Adam Sandler Annabelle

Some Movies Out This Weekend: October 3, 2014

Friday, October 03, 2014 Rob Samuelson

This weekend seems to mark the true beginning of Fall Film Season, with some prestige-y stuff from Oscar-nominated filmmakers. There's also one big one that brings to mind my mistakes of pop culture past and the first Halloween-related movie this month. This isn't everything that's coming out, but the two wide releases are at least included, plus a couple other counter-programming options.

Opening this week, October 3, 2014.

Director: John R. Leonetti
Writer: Gary Dauberman
Starring: Annabelle Wallis, Ward Horton, Tony Amendola

October is also horror movie month, and the big scary release this weekend is about a creepy doll that is possessed and tries to kill a young family. It sounds like Child's Play on paper, but the atmosphere of the trailer suggests something darker and more traditionally horrifying than just a bunch of jump scares. It certainly has those, too, but the ideas of dark spirits and the darkness hiding inside people and objects is frightening indeed. Director John R. Leonetti comes from the cinematography world, with credits including highly regarded recent horrors The Conjuring and the Insidious series. That's a good sign for anyone looking for a horror movie that understands the visual aspects of the medium.

Left Behind
Director: Vic Armstrong
Writers: Paul Lalonde, John Patus
Starring: Nicolas Cage, Lea Thompson, Chad Michael Murray

The apocalyptic book series-slash-thrift store staple – seriously, if you go to 100 thrift stores, approximately 94 of them will have at least three dogeared copies of each volume – comes to theaters in a reboot of the Kirk Cameron-starring 2000 direct-to-DVD adaptation. This time, though, it stars people you might recognize a little more, like Nicolas Cage, the mom from Back to the Future, and the guy from One Tree Hill who looks like my friend Peter.

I've actually read a few of these books, my interest spurred by a Time article I read about the series in my eighth grade homeroom. I figured, “Hey, a dramatization of the wacky stuff late in the Bible sounds like a good story to me.” I was wrong.

Very little about the books stick in my brain. One is the antichrist's all-time great name, Nicolae Carpathia, whose background served as the basis for a satirical article I wrote for my college literary magazine about then-candidate Barack Obama's 2008 run, an article I regretted when I realized people around the country actually believed he was a foreign-born harbinger of the end times. Oops. The other thing is one of the primary reasons that protagonist Rayford Steele – man, they all have amazing names – didn't get chosen to join the Rapture because he had thought about committing adultery. He didn't go through with it but was tempted. That's some insane person logic that completely misses the point of free will, choice, and doing the right thing.

But whatever, go see it if you want. Based on the trailer, it looks like it drops the second two-thirds of the book – including everything about the antichrist – in favor of the action-packed stuff about people disappearing from the planet. Toss some Bible flavoring in and it could be a halfway interesting angle.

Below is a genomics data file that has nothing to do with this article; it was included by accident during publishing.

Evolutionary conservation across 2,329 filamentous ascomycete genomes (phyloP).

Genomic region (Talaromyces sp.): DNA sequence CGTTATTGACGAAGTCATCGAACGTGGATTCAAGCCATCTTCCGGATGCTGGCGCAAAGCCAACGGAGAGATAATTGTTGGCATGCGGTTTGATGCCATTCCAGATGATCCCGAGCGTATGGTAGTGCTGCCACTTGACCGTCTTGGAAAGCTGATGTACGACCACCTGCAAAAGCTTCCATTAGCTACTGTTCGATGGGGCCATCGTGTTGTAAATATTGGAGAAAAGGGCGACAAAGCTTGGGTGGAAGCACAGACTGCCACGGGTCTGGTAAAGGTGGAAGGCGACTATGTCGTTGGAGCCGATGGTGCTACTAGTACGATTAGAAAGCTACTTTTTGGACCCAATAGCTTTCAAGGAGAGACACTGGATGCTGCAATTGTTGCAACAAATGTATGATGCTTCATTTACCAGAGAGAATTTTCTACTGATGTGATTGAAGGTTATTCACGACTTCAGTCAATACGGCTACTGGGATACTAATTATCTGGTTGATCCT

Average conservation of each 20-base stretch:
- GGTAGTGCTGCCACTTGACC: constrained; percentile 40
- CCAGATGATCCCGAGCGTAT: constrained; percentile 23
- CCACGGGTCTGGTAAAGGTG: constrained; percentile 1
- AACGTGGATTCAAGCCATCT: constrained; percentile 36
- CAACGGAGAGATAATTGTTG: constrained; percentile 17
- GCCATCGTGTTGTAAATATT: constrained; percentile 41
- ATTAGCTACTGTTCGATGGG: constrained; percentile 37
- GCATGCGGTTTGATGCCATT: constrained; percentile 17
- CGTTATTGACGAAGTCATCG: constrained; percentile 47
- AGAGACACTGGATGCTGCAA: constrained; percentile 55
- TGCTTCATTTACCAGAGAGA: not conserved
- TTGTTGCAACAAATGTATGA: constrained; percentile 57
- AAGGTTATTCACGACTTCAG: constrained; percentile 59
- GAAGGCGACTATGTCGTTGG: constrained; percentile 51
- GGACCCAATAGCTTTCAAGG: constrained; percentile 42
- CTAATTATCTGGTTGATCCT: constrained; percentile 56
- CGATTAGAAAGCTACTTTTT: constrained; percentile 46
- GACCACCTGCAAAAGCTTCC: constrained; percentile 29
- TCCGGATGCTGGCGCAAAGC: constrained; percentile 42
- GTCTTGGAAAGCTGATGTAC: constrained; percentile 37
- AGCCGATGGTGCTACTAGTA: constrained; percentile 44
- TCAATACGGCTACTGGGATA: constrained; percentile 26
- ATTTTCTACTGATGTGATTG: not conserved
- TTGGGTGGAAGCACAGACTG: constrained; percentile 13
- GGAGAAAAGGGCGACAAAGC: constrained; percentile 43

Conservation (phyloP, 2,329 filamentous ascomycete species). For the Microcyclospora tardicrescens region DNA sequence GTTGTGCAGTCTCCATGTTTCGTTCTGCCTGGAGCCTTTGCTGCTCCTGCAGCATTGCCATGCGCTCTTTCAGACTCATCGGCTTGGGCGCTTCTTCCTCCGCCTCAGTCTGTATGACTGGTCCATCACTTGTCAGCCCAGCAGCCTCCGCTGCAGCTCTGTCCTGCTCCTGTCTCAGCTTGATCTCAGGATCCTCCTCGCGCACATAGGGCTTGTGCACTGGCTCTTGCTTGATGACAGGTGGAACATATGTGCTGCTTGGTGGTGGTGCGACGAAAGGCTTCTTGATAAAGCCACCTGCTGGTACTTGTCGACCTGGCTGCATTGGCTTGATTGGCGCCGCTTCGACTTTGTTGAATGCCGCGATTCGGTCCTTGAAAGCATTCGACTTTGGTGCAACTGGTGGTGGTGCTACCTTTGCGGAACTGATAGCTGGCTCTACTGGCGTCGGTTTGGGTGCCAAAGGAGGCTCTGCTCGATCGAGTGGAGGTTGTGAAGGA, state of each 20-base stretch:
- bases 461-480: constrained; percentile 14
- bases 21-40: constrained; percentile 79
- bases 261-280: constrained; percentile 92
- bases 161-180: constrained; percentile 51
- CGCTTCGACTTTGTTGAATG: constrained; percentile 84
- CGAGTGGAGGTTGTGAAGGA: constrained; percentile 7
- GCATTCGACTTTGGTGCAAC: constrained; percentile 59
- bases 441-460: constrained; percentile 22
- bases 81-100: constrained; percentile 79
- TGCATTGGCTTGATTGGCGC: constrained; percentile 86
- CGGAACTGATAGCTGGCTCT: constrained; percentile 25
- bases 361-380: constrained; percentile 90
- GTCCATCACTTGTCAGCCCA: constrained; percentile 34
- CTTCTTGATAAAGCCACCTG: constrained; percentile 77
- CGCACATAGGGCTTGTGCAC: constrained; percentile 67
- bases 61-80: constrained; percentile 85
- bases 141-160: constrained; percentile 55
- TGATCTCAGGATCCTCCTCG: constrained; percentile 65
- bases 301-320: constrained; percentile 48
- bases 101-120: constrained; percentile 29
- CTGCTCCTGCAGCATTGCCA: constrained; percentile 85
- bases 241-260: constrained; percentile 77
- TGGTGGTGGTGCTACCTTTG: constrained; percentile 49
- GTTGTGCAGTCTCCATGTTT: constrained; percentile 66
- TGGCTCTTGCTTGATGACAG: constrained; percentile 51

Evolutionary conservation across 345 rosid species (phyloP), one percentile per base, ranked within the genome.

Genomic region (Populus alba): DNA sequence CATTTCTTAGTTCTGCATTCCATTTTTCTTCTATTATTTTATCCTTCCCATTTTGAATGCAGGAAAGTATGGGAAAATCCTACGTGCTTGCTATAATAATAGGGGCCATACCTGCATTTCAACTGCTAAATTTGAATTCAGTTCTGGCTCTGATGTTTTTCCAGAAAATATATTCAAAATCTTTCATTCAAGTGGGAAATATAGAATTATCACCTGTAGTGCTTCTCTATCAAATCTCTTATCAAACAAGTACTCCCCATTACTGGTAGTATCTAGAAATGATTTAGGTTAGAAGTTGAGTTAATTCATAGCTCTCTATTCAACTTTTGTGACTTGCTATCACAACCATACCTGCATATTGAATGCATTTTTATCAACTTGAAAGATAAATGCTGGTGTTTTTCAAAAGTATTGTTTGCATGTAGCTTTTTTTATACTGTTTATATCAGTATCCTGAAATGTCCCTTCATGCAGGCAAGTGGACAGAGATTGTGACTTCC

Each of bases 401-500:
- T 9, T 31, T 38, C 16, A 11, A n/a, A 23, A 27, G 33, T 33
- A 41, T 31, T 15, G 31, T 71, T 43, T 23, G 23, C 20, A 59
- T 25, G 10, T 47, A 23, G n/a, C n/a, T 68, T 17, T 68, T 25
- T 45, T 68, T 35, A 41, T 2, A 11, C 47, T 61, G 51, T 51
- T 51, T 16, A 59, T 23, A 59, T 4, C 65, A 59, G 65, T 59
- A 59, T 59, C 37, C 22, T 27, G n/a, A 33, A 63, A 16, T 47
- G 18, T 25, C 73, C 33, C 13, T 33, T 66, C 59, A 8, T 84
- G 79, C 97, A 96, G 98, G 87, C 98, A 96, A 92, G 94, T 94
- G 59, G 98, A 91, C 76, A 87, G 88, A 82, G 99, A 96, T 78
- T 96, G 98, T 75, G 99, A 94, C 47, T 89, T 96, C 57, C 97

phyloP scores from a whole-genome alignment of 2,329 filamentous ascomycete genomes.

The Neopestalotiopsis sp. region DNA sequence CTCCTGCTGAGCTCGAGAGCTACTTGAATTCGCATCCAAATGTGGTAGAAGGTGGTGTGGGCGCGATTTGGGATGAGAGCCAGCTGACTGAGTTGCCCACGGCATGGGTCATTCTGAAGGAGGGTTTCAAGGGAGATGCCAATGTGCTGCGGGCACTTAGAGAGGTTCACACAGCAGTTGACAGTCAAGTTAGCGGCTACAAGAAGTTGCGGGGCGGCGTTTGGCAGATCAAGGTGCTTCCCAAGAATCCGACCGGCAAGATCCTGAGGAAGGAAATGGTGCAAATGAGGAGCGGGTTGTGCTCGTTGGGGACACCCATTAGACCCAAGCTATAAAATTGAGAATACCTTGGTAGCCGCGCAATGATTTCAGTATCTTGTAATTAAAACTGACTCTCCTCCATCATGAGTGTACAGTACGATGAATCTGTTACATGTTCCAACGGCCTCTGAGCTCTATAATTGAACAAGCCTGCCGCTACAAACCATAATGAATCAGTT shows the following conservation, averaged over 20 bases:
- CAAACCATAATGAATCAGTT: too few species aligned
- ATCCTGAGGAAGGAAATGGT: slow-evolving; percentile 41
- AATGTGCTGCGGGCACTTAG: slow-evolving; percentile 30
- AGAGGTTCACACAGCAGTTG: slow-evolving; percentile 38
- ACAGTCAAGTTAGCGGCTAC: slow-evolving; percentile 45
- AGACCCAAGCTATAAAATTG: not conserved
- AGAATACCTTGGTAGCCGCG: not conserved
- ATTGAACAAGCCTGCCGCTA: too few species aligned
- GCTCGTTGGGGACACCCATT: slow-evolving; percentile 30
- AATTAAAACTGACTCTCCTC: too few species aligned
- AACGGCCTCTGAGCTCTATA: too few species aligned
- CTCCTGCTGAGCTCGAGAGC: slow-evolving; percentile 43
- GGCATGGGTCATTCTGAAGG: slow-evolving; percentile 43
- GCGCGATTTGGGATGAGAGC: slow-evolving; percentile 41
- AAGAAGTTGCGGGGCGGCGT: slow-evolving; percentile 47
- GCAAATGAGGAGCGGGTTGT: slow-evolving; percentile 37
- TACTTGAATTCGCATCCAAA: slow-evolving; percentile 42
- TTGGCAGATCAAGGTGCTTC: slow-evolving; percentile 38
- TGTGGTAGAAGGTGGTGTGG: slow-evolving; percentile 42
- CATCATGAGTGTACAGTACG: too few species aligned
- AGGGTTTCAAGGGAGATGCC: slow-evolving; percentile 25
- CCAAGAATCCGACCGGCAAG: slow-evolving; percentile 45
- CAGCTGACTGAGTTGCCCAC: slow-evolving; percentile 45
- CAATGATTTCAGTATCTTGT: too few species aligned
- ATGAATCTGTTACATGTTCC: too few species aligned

Gone Girl
Director: David Fincher
Writer: Gillian Flynn
Starring: Ben Affleck, Rosamund Pike, Neil Patrick Harris, Tyler Perry

David Fincher is perhaps the strongest pure technician working in Hollywood today. His impeccably precise films have stretched the limits of their stars' patience – dozens of takes will do that to a person – but resulted in some uncompromising statements about obsession and the evils people (mostly men) do. Now, directing novelist Gillian Flynn's bestseller Gone Girl (Flynn adapted her book for the screenplay), he seems headed down the same path.

I'm a longtime Fincher fan, dating back to my time as, like every other middle class white guy of my generation, a gigantic fan of Fight Club while in high school. I've moved on from that fandom a bit, but movies like The Social Network and his masterpiece, Zodiac, have really done it for me. What concerns me a little about Gone Girl is that it seems to be walking the same path of “look at how horrible humanity can be” that Zodiac and his previous film, Girl with the Dragon Tattoo (disclaimer: that's one of two Fincher movies I haven't seen, but I've read a fair amount of criticism on both the book and movie to at least grasp the plot and themes) did. I don't want him to spin his wheels.

That said, this is a movie that's getting a lot of good notices. Todd VanDerWerff at Vox calls it “one of the bestmovies ever made about marriage” and the A.V. Club's IgnatiyVishnevetsky says it's surprisingly funny, so there must be something else going on. This is the one film this weekend I'll be reviewing for sure, so check back.

Men, Women & Children
Director: Jason Reitman
Writers: Jason Reitman, Erin Cressida Wilson
Starring: Adam Sandler, Jennifer Garner, Rosemarie DeWitt, Judy Greer

Jason Reitman makes handsome, alternatively funny and sad movies about damaged, quirky people. Men, Women & Children seems to go the same direction of his sadder stuff, like Up in the Air, than his funnier work on, say, Thank You for Smoking and Juno.

Here are the things I can tell you about it. It involves the internet. Adam Sandler looks sad, so there's hope of a return to Punch Drunk Love-level goodness from him. People hurt each other and talk behind each other's backs.

Whether that's good, I don't know. I like Reitman, so I'll get to it soon.  

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